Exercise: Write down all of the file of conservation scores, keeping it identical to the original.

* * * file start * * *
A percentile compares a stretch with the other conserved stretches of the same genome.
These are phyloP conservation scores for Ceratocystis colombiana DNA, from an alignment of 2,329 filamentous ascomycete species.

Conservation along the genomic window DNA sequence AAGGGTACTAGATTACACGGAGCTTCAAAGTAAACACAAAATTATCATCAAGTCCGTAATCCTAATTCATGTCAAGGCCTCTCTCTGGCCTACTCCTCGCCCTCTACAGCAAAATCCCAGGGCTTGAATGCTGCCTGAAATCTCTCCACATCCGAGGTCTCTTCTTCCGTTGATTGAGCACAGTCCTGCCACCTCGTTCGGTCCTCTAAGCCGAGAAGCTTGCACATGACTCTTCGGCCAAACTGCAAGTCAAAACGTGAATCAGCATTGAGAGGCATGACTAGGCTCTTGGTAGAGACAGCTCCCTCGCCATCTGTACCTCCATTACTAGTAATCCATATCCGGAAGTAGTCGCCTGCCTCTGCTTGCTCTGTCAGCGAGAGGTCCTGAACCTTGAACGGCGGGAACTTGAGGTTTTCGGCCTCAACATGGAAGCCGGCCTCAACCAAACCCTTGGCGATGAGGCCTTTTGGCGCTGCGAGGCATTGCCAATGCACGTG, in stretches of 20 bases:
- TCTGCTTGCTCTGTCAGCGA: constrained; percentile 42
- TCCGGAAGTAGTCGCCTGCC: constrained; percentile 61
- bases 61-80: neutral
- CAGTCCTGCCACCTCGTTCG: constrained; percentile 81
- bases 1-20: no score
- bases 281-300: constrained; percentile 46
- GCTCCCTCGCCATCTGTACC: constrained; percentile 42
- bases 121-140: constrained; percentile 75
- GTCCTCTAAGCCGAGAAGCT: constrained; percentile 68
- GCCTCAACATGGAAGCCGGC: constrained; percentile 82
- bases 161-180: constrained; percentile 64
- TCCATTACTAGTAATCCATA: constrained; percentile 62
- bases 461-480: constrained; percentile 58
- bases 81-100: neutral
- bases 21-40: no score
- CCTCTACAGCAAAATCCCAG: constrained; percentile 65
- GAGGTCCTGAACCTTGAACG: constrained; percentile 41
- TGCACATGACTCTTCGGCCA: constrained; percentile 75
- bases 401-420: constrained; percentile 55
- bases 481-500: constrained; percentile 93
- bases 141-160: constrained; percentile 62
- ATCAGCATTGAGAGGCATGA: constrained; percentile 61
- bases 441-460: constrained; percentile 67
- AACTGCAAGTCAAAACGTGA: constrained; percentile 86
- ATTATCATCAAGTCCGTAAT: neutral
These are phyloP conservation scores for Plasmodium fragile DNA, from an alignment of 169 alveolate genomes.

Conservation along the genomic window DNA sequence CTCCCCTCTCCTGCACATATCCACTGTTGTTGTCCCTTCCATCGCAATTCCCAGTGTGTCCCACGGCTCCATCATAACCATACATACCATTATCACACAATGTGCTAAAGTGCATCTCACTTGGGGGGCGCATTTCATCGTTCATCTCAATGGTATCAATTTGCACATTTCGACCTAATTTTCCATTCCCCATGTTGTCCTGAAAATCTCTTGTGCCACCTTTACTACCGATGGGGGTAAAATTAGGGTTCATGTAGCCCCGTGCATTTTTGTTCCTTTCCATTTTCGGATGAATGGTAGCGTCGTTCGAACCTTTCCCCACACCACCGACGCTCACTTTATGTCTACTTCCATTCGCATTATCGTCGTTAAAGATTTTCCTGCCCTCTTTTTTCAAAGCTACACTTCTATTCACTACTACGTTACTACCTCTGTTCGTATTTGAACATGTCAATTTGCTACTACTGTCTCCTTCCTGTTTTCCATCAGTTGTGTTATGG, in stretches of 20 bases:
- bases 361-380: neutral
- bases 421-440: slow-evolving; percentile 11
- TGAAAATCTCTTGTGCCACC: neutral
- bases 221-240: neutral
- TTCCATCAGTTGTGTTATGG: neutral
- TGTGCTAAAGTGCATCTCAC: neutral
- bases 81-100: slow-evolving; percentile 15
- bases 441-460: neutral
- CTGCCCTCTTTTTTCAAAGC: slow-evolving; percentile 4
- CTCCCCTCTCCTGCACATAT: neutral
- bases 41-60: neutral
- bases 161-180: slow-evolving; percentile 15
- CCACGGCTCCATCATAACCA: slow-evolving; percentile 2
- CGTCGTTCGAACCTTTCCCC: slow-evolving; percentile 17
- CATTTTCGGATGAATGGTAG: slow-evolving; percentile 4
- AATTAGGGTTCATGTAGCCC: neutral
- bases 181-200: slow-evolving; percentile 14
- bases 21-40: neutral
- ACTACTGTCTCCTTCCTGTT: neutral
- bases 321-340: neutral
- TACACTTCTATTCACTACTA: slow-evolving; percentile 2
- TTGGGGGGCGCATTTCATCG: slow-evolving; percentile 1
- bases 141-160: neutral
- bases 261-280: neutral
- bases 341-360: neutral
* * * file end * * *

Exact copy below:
A percentile compares a stretch with the other conserved stretches of the same genome.
These are phyloP conservation scores for Ceratocystis colombiana DNA, from an alignment of 2,329 filamentous ascomycete species.

Conservation along the genomic window DNA sequence AAGGGTACTAGATTACACGGAGCTTCAAAGTAAACACAAAATTATCATCAAGTCCGTAATCCTAATTCATGTCAAGGCCTCTCTCTGGCCTACTCCTCGCCCTCTACAGCAAAATCCCAGGGCTTGAATGCTGCCTGAAATCTCTCCACATCCGAGGTCTCTTCTTCCGTTGATTGAGCACAGTCCTGCCACCTCGTTCGGTCCTCTAAGCCGAGAAGCTTGCACATGACTCTTCGGCCAAACTGCAAGTCAAAACGTGAATCAGCATTGAGAGGCATGACTAGGCTCTTGGTAGAGACAGCTCCCTCGCCATCTGTACCTCCATTACTAGTAATCCATATCCGGAAGTAGTCGCCTGCCTCTGCTTGCTCTGTCAGCGAGAGGTCCTGAACCTTGAACGGCGGGAACTTGAGGTTTTCGGCCTCAACATGGAAGCCGGCCTCAACCAAACCCTTGGCGATGAGGCCTTTTGGCGCTGCGAGGCATTGCCAATGCACGTG, in stretches of 20 bases:
- TCTGCTTGCTCTGTCAGCGA: constrained; percentile 42
- TCCGGAAGTAGTCGCCTGCC: constrained; percentile 61
- bases 61-80: neutral
- CAGTCCTGCCACCTCGTTCG: constrained; percentile 81
- bases 1-20: no score
- bases 281-300: constrained; percentile 46
- GCTCCCTCGCCATCTGTACC: constrained; percentile 42
- bases 121-140: constrained; percentile 75
- GTCCTCTAAGCCGAGAAGCT: constrained; percentile 68
- GCCTCAACATGGAAGCCGGC: constrained; percentile 82
- bases 161-180: constrained; percentile 64
- TCCATTACTAGTAATCCATA: constrained; percentile 62
- bases 461-480: constrained; percentile 58
- bases 81-100: neutral
- bases 21-40: no score
- CCTCTACAGCAAAATCCCAG: constrained; percentile 65
- GAGGTCCTGAACCTTGAACG: constrained; percentile 41
- TGCACATGACTCTTCGGCCA: constrained; percentile 75
- bases 401-420: constrained; percentile 55
- bases 481-500: constrained; percentile 93
- bases 141-160: constrained; percentile 62
- ATCAGCATTGAGAGGCATGA: constrained; percentile 61
- bases 441-460: constrained; percentile 67
- AACTGCAAGTCAAAACGTGA: constrained; percentile 86
- ATTATCATCAAGTCCGTAAT: neutral
These are phyloP conservation scores for Plasmodium fragile DNA, from an alignment of 169 alveolate genomes.

Conservation along the genomic window DNA sequence CTCCCCTCTCCTGCACATATCCACTGTTGTTGTCCCTTCCATCGCAATTCCCAGTGTGTCCCACGGCTCCATCATAACCATACATACCATTATCACACAATGTGCTAAAGTGCATCTCACTTGGGGGGCGCATTTCATCGTTCATCTCAATGGTATCAATTTGCACATTTCGACCTAATTTTCCATTCCCCATGTTGTCCTGAAAATCTCTTGTGCCACCTTTACTACCGATGGGGGTAAAATTAGGGTTCATGTAGCCCCGTGCATTTTTGTTCCTTTCCATTTTCGGATGAATGGTAGCGTCGTTCGAACCTTTCCCCACACCACCGACGCTCACTTTATGTCTACTTCCATTCGCATTATCGTCGTTAAAGATTTTCCTGCCCTCTTTTTTCAAAGCTACACTTCTATTCACTACTACGTTACTACCTCTGTTCGTATTTGAACATGTCAATTTGCTACTACTGTCTCCTTCCTGTTTTCCATCAGTTGTGTTATGG, in stretches of 20 bases:
- bases 361-380: neutral
- bases 421-440: slow-evolving; percentile 11
- TGAAAATCTCTTGTGCCACC: neutral
- bases 221-240: neutral
- TTCCATCAGTTGTGTTATGG: neutral
- TGTGCTAAAGTGCATCTCAC: neutral
- bases 81-100: slow-evolving; percentile 15
- bases 441-460: neutral
- CTGCCCTCTTTTTTCAAAGC: slow-evolving; percentile 4
- CTCCCCTCTCCTGCACATAT: neutral
- bases 41-60: neutral
- bases 161-180: slow-evolving; percentile 15
- CCACGGCTCCATCATAACCA: slow-evolving; percentile 2
- CGTCGTTCGAACCTTTCCCC: slow-evolving; percentile 17
- CATTTTCGGATGAATGGTAG: slow-evolving; percentile 4
- AATTAGGGTTCATGTAGCCC: neutral
- bases 181-200: slow-evolving; percentile 14
- bases 21-40: neutral
- ACTACTGTCTCCTTCCTGTT: neutral
- bases 321-340: neutral
- TACACTTCTATTCACTACTA: slow-evolving; percentile 2
- TTGGGGGGCGCATTTCATCG: slow-evolving; percentile 1
- bases 141-160: neutral
- bases 261-280: neutral
- bases 341-360: neutral